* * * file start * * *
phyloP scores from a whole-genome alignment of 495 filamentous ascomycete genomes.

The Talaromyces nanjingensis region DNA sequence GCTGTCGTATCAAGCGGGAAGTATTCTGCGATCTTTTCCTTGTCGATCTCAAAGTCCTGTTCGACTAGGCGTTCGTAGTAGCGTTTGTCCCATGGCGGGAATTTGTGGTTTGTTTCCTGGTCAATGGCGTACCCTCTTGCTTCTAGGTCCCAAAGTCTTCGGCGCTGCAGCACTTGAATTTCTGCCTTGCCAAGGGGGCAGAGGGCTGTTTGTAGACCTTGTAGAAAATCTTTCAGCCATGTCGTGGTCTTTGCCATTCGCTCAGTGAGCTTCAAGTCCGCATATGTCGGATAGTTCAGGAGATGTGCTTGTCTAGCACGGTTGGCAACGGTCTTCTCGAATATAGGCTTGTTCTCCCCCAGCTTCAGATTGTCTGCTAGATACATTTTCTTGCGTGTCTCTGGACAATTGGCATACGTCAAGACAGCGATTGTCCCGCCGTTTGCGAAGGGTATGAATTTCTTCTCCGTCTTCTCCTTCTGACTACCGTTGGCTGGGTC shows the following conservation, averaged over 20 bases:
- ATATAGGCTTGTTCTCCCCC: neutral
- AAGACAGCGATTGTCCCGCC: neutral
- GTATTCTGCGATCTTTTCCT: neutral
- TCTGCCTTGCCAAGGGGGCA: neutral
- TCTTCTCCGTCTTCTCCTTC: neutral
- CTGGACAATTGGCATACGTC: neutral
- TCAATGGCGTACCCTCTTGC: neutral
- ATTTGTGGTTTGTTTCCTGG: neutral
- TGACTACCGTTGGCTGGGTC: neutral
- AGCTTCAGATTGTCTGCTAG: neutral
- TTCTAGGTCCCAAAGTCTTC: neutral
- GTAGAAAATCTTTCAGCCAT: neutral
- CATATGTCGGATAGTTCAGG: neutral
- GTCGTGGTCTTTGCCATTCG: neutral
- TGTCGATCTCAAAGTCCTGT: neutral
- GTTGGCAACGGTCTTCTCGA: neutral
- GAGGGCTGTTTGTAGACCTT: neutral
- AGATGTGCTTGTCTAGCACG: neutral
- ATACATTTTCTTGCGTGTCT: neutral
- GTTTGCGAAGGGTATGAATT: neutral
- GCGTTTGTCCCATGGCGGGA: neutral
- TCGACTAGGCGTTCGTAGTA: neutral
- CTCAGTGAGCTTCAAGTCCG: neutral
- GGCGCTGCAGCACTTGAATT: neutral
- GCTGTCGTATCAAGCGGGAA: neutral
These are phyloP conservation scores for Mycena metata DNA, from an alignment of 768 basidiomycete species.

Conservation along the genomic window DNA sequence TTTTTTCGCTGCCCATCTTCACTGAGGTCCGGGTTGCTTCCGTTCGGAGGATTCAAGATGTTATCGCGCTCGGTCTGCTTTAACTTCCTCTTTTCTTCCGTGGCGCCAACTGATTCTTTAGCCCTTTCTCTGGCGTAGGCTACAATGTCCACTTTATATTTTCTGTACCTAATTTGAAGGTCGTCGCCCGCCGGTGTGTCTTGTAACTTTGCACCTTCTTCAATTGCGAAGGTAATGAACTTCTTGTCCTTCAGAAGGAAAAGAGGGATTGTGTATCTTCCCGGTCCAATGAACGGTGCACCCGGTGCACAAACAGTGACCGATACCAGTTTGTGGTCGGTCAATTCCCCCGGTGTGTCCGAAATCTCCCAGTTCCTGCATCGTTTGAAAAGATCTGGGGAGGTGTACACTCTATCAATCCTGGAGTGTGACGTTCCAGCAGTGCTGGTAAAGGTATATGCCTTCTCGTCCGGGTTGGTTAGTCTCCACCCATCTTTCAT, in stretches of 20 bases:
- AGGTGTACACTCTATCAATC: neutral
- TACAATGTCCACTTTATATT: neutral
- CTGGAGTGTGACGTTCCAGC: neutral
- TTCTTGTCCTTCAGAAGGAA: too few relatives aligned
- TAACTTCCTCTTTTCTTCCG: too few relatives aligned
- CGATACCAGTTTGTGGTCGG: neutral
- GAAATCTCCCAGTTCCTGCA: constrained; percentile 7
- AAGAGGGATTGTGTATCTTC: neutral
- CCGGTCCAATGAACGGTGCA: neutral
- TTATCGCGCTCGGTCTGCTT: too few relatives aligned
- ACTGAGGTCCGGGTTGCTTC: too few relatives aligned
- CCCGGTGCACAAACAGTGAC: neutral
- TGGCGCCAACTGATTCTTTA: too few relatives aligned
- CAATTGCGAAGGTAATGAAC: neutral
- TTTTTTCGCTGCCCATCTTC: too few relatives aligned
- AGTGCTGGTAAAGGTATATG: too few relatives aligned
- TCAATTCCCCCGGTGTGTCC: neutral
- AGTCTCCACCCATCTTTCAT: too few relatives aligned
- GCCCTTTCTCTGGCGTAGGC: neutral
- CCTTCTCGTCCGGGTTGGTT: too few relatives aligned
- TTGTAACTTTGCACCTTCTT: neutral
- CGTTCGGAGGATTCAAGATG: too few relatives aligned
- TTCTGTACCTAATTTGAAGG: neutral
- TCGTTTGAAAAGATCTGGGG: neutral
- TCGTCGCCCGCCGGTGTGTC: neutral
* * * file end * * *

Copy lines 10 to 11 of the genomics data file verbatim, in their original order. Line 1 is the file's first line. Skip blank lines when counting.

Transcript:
- ATTTGTGGTTTGTTTCCTGG: neutral
- TGACTACCGTTGGCTGGGTC: neutral